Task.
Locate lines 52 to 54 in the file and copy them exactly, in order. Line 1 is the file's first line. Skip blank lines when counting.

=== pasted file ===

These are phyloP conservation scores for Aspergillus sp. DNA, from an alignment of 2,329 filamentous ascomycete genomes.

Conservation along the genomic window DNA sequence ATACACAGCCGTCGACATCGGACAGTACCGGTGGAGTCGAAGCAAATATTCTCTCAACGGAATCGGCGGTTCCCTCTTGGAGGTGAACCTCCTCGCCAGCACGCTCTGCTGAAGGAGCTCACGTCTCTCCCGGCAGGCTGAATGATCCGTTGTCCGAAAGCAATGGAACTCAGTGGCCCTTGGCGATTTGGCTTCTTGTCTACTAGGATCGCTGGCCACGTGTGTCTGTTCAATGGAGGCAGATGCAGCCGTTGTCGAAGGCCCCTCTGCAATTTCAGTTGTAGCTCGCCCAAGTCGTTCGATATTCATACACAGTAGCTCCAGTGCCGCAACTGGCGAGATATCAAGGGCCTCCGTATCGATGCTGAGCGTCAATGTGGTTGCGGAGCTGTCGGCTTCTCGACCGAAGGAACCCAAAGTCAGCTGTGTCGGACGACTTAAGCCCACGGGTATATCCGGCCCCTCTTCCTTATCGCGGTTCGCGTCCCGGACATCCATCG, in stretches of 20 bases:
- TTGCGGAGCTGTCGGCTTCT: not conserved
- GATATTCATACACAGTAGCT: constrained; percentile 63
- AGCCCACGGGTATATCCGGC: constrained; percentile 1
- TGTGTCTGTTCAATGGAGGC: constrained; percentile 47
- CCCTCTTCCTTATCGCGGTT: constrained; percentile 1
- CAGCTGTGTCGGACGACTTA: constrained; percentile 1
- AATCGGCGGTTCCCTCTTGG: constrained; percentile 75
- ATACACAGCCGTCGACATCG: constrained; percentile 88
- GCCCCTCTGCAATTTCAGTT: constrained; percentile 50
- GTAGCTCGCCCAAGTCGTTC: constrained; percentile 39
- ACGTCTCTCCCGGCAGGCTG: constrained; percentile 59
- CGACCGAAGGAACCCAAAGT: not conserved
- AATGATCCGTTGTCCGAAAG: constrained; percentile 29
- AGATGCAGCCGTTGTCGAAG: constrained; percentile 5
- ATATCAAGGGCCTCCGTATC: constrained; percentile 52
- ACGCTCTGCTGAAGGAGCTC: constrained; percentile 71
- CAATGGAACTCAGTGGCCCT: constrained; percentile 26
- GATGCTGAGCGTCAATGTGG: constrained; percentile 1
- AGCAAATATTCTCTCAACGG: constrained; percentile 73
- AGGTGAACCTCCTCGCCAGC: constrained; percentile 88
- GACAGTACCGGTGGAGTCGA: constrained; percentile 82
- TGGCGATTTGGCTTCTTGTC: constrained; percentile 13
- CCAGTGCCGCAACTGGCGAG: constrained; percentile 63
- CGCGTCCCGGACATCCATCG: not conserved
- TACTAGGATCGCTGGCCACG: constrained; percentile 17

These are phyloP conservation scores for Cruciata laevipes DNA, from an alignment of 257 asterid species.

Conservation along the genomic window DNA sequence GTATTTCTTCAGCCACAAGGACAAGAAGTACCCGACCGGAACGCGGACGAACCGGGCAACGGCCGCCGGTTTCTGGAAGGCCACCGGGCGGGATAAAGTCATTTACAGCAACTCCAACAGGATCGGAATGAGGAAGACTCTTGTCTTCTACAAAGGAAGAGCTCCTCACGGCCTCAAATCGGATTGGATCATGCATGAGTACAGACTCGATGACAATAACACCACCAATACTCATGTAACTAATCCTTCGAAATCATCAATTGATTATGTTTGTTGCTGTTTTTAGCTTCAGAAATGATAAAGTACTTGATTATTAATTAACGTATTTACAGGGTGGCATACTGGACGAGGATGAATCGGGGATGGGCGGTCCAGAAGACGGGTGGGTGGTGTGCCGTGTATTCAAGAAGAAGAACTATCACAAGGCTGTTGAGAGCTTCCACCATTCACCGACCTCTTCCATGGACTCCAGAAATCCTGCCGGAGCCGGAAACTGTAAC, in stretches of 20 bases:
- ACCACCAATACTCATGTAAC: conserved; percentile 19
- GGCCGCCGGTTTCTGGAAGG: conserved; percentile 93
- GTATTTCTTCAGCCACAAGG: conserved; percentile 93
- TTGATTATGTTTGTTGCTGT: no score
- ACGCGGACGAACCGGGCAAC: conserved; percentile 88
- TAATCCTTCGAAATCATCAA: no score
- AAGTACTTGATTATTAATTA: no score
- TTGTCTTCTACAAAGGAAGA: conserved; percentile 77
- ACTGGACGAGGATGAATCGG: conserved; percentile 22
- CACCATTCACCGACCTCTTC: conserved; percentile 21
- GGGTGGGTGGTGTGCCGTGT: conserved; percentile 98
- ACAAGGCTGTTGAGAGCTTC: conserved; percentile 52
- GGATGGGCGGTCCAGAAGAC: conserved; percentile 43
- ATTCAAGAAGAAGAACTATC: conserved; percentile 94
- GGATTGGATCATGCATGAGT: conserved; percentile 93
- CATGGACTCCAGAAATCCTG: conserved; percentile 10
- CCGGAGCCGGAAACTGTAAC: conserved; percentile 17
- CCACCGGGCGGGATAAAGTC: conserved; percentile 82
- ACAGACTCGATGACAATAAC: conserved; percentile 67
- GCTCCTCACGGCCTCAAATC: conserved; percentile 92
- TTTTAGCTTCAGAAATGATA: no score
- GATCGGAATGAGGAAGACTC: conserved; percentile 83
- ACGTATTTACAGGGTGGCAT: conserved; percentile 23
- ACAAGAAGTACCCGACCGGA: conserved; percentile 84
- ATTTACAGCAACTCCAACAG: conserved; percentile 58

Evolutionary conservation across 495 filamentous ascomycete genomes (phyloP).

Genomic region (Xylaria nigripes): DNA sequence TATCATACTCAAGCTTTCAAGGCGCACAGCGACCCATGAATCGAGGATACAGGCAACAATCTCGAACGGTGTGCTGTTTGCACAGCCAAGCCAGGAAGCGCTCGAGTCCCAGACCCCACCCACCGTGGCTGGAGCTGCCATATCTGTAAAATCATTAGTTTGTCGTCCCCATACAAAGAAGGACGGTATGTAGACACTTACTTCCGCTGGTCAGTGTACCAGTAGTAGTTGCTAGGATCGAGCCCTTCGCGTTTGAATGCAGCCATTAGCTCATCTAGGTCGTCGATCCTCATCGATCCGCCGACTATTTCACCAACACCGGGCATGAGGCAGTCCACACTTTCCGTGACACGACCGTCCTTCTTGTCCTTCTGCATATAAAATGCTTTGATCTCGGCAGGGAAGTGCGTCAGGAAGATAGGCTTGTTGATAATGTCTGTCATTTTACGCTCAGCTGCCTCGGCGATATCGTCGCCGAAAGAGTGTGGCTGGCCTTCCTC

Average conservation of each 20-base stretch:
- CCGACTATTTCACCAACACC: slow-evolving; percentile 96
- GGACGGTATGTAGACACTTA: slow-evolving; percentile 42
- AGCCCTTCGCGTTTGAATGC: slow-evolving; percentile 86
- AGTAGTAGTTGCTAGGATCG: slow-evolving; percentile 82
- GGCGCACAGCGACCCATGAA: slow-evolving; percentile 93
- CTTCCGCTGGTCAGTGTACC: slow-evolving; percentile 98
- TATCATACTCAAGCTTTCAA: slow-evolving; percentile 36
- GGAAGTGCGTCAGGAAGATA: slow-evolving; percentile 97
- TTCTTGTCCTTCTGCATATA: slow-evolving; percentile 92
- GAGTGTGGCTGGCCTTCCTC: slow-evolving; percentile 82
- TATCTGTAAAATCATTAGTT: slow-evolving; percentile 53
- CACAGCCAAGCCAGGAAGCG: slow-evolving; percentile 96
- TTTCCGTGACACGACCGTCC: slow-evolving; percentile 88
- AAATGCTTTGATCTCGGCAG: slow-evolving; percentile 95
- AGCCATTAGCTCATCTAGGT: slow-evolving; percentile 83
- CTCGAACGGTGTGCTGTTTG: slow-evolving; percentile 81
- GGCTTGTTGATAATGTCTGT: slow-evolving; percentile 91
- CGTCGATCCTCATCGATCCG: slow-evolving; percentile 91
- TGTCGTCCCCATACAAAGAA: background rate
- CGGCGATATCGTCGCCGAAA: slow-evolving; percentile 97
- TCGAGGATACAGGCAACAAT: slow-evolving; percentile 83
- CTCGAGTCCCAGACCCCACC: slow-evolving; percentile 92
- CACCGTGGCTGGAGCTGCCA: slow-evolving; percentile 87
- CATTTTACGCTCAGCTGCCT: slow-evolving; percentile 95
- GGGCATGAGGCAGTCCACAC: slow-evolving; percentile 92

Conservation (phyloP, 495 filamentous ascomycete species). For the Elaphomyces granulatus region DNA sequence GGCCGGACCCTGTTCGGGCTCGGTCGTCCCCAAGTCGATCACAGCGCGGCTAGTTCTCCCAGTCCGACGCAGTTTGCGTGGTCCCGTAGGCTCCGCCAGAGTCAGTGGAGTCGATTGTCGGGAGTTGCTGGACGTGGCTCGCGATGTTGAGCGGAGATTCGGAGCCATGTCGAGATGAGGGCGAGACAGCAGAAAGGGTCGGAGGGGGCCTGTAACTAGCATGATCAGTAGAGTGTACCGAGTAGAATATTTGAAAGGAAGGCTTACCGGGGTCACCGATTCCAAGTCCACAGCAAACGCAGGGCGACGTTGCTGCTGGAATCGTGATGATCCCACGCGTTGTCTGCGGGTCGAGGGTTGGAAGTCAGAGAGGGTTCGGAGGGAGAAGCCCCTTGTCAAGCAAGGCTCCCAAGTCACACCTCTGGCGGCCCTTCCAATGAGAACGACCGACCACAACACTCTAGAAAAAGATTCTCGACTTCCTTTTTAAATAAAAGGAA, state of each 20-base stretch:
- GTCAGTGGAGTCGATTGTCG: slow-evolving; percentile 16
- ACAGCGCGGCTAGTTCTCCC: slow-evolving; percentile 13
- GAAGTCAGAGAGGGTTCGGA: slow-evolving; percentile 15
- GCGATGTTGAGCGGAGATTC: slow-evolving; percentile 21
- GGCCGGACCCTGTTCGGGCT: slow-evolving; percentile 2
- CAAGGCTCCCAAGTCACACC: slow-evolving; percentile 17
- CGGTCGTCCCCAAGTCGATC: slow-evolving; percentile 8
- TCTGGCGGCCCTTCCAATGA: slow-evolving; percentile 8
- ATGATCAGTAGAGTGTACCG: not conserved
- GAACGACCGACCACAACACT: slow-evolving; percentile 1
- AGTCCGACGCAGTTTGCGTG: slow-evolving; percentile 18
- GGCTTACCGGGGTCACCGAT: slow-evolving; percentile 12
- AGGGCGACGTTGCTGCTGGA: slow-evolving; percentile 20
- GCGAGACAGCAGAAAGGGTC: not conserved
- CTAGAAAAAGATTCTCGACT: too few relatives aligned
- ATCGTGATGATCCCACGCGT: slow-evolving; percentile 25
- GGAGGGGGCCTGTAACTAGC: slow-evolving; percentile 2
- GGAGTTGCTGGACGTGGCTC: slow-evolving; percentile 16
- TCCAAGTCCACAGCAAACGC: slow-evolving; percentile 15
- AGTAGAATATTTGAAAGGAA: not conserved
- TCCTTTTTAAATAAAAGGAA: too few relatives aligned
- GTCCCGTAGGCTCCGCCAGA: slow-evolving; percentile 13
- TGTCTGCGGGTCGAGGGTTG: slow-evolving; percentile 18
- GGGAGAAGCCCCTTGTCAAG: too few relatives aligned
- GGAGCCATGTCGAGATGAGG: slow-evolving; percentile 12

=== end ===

- ACGTATTTACAGGGTGGCAT: conserved; percentile 23
- ACAAGAAGTACCCGACCGGA: conserved; percentile 84
- ATTTACAGCAACTCCAACAG: conserved; percentile 58